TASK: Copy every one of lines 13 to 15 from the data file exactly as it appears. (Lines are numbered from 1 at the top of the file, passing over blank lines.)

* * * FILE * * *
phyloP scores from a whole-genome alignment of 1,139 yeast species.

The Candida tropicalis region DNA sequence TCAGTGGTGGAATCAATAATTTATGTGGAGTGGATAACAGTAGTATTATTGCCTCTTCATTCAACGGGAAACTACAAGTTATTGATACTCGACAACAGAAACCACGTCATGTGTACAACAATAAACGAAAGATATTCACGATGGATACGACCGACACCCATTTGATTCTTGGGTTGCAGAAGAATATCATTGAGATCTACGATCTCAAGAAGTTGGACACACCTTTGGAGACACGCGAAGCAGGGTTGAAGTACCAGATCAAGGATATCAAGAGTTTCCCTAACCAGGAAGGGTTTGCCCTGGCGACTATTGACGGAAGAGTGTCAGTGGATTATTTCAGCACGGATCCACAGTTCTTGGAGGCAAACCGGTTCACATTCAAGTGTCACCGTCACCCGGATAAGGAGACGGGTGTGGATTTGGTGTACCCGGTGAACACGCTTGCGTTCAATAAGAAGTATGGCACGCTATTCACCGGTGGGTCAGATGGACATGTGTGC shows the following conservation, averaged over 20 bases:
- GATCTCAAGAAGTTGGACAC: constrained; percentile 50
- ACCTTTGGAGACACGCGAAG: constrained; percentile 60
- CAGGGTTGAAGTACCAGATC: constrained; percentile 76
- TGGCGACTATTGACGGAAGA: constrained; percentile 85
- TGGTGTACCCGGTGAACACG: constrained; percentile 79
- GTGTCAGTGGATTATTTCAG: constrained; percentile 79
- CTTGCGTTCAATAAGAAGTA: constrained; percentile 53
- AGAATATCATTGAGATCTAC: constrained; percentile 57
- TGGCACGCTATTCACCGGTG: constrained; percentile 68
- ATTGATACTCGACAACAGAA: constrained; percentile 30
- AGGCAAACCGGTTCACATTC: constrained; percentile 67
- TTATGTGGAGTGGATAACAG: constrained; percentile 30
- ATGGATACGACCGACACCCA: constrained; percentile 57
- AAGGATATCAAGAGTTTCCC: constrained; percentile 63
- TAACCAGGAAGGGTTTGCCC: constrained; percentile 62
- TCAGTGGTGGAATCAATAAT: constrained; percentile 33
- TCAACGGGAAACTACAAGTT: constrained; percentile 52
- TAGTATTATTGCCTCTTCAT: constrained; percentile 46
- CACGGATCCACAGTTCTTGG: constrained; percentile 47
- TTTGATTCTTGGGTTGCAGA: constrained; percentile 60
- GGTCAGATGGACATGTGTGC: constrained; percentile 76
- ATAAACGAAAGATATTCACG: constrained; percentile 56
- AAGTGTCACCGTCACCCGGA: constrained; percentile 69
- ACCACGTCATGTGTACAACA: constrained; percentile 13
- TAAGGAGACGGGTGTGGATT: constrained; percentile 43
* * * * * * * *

- AGGCAAACCGGTTCACATTC: constrained; percentile 67
- TTATGTGGAGTGGATAACAG: constrained; percentile 30
- ATGGATACGACCGACACCCA: constrained; percentile 57